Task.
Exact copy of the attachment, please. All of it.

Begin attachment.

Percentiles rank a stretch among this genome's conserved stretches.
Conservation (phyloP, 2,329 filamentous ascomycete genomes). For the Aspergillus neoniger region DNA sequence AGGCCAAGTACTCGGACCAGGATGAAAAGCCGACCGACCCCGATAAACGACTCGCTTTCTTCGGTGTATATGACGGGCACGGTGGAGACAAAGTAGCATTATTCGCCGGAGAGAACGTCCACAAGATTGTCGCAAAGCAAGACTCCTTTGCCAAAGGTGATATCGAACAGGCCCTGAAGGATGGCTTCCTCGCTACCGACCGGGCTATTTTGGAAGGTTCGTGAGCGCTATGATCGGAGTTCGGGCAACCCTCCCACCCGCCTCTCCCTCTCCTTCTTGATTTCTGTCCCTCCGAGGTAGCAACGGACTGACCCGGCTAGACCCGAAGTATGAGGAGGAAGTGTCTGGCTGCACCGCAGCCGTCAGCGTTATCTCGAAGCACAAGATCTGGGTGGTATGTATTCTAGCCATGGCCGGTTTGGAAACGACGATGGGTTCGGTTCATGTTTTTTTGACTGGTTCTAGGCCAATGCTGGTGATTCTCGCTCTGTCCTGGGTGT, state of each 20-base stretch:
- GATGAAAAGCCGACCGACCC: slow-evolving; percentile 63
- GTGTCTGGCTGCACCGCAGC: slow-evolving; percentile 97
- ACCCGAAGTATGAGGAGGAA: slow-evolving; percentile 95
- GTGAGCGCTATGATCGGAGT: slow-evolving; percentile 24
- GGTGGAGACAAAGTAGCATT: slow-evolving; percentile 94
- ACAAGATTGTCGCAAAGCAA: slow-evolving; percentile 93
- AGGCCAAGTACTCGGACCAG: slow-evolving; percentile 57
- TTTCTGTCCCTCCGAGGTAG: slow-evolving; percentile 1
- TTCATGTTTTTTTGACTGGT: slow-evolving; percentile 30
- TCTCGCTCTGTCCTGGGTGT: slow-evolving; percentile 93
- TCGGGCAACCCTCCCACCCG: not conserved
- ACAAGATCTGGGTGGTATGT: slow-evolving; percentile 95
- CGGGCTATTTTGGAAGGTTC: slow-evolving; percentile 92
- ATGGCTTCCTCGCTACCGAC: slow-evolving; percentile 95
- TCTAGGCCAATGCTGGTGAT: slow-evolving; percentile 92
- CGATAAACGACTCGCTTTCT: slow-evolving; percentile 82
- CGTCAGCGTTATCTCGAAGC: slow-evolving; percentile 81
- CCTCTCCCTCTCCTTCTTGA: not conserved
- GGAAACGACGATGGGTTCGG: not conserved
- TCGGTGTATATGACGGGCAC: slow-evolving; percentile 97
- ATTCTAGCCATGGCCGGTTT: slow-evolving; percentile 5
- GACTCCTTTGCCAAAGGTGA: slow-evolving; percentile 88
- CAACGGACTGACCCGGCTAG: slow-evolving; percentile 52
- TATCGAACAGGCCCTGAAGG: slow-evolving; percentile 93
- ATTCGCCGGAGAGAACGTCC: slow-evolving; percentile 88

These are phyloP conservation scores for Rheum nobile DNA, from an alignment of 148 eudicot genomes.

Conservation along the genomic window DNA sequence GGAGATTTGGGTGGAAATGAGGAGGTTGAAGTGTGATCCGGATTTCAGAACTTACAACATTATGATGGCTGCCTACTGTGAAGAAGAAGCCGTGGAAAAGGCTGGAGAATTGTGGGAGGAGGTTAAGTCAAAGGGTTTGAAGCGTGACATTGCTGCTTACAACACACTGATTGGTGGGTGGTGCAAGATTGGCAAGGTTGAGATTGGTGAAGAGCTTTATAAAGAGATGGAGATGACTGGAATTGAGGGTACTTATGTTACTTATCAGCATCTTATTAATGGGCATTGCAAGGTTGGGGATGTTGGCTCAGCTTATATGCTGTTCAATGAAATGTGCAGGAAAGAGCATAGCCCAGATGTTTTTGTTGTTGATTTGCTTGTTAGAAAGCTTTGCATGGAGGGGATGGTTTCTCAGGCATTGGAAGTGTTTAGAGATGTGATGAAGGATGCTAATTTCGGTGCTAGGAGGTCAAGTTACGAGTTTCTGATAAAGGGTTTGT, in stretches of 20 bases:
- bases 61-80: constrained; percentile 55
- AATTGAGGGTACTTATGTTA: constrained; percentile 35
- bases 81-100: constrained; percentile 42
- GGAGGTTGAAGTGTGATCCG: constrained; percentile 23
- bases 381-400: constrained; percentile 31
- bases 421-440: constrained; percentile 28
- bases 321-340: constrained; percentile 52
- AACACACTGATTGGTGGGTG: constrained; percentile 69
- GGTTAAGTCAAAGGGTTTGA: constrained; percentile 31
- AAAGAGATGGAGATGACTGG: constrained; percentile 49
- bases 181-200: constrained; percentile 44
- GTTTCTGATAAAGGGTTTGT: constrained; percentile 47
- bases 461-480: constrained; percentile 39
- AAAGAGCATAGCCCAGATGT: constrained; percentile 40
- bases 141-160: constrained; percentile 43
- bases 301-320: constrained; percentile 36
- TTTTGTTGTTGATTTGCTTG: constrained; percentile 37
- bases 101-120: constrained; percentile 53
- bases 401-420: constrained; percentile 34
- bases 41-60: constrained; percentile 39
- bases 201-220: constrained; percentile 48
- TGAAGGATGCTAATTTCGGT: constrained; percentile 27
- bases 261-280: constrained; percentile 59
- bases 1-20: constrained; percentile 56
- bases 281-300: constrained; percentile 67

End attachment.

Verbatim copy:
Percentiles rank a stretch among this genome's conserved stretches.
Conservation (phyloP, 2,329 filamentous ascomycete genomes). For the Aspergillus neoniger region DNA sequence AGGCCAAGTACTCGGACCAGGATGAAAAGCCGACCGACCCCGATAAACGACTCGCTTTCTTCGGTGTATATGACGGGCACGGTGGAGACAAAGTAGCATTATTCGCCGGAGAGAACGTCCACAAGATTGTCGCAAAGCAAGACTCCTTTGCCAAAGGTGATATCGAACAGGCCCTGAAGGATGGCTTCCTCGCTACCGACCGGGCTATTTTGGAAGGTTCGTGAGCGCTATGATCGGAGTTCGGGCAACCCTCCCACCCGCCTCTCCCTCTCCTTCTTGATTTCTGTCCCTCCGAGGTAGCAACGGACTGACCCGGCTAGACCCGAAGTATGAGGAGGAAGTGTCTGGCTGCACCGCAGCCGTCAGCGTTATCTCGAAGCACAAGATCTGGGTGGTATGTATTCTAGCCATGGCCGGTTTGGAAACGACGATGGGTTCGGTTCATGTTTTTTTGACTGGTTCTAGGCCAATGCTGGTGATTCTCGCTCTGTCCTGGGTGT, state of each 20-base stretch:
- GATGAAAAGCCGACCGACCC: slow-evolving; percentile 63
- GTGTCTGGCTGCACCGCAGC: slow-evolving; percentile 97
- ACCCGAAGTATGAGGAGGAA: slow-evolving; percentile 95
- GTGAGCGCTATGATCGGAGT: slow-evolving; percentile 24
- GGTGGAGACAAAGTAGCATT: slow-evolving; percentile 94
- ACAAGATTGTCGCAAAGCAA: slow-evolving; percentile 93
- AGGCCAAGTACTCGGACCAG: slow-evolving; percentile 57
- TTTCTGTCCCTCCGAGGTAG: slow-evolving; percentile 1
- TTCATGTTTTTTTGACTGGT: slow-evolving; percentile 30
- TCTCGCTCTGTCCTGGGTGT: slow-evolving; percentile 93
- TCGGGCAACCCTCCCACCCG: not conserved
- ACAAGATCTGGGTGGTATGT: slow-evolving; percentile 95
- CGGGCTATTTTGGAAGGTTC: slow-evolving; percentile 92
- ATGGCTTCCTCGCTACCGAC: slow-evolving; percentile 95
- TCTAGGCCAATGCTGGTGAT: slow-evolving; percentile 92
- CGATAAACGACTCGCTTTCT: slow-evolving; percentile 82
- CGTCAGCGTTATCTCGAAGC: slow-evolving; percentile 81
- CCTCTCCCTCTCCTTCTTGA: not conserved
- GGAAACGACGATGGGTTCGG: not conserved
- TCGGTGTATATGACGGGCAC: slow-evolving; percentile 97
- ATTCTAGCCATGGCCGGTTT: slow-evolving; percentile 5
- GACTCCTTTGCCAAAGGTGA: slow-evolving; percentile 88
- CAACGGACTGACCCGGCTAG: slow-evolving; percentile 52
- TATCGAACAGGCCCTGAAGG: slow-evolving; percentile 93
- ATTCGCCGGAGAGAACGTCC: slow-evolving; percentile 88

These are phyloP conservation scores for Rheum nobile DNA, from an alignment of 148 eudicot genomes.

Conservation along the genomic window DNA sequence GGAGATTTGGGTGGAAATGAGGAGGTTGAAGTGTGATCCGGATTTCAGAACTTACAACATTATGATGGCTGCCTACTGTGAAGAAGAAGCCGTGGAAAAGGCTGGAGAATTGTGGGAGGAGGTTAAGTCAAAGGGTTTGAAGCGTGACATTGCTGCTTACAACACACTGATTGGTGGGTGGTGCAAGATTGGCAAGGTTGAGATTGGTGAAGAGCTTTATAAAGAGATGGAGATGACTGGAATTGAGGGTACTTATGTTACTTATCAGCATCTTATTAATGGGCATTGCAAGGTTGGGGATGTTGGCTCAGCTTATATGCTGTTCAATGAAATGTGCAGGAAAGAGCATAGCCCAGATGTTTTTGTTGTTGATTTGCTTGTTAGAAAGCTTTGCATGGAGGGGATGGTTTCTCAGGCATTGGAAGTGTTTAGAGATGTGATGAAGGATGCTAATTTCGGTGCTAGGAGGTCAAGTTACGAGTTTCTGATAAAGGGTTTGT, in stretches of 20 bases:
- bases 61-80: constrained; percentile 55
- AATTGAGGGTACTTATGTTA: constrained; percentile 35
- bases 81-100: constrained; percentile 42
- GGAGGTTGAAGTGTGATCCG: constrained; percentile 23
- bases 381-400: constrained; percentile 31
- bases 421-440: constrained; percentile 28
- bases 321-340: constrained; percentile 52
- AACACACTGATTGGTGGGTG: constrained; percentile 69
- GGTTAAGTCAAAGGGTTTGA: constrained; percentile 31
- AAAGAGATGGAGATGACTGG: constrained; percentile 49
- bases 181-200: constrained; percentile 44
- GTTTCTGATAAAGGGTTTGT: constrained; percentile 47
- bases 461-480: constrained; percentile 39
- AAAGAGCATAGCCCAGATGT: constrained; percentile 40
- bases 141-160: constrained; percentile 43
- bases 301-320: constrained; percentile 36
- TTTTGTTGTTGATTTGCTTG: constrained; percentile 37
- bases 101-120: constrained; percentile 53
- bases 401-420: constrained; percentile 34
- bases 41-60: constrained; percentile 39
- bases 201-220: constrained; percentile 48
- TGAAGGATGCTAATTTCGGT: constrained; percentile 27
- bases 261-280: constrained; percentile 59
- bases 1-20: constrained; percentile 56
- bases 281-300: constrained; percentile 67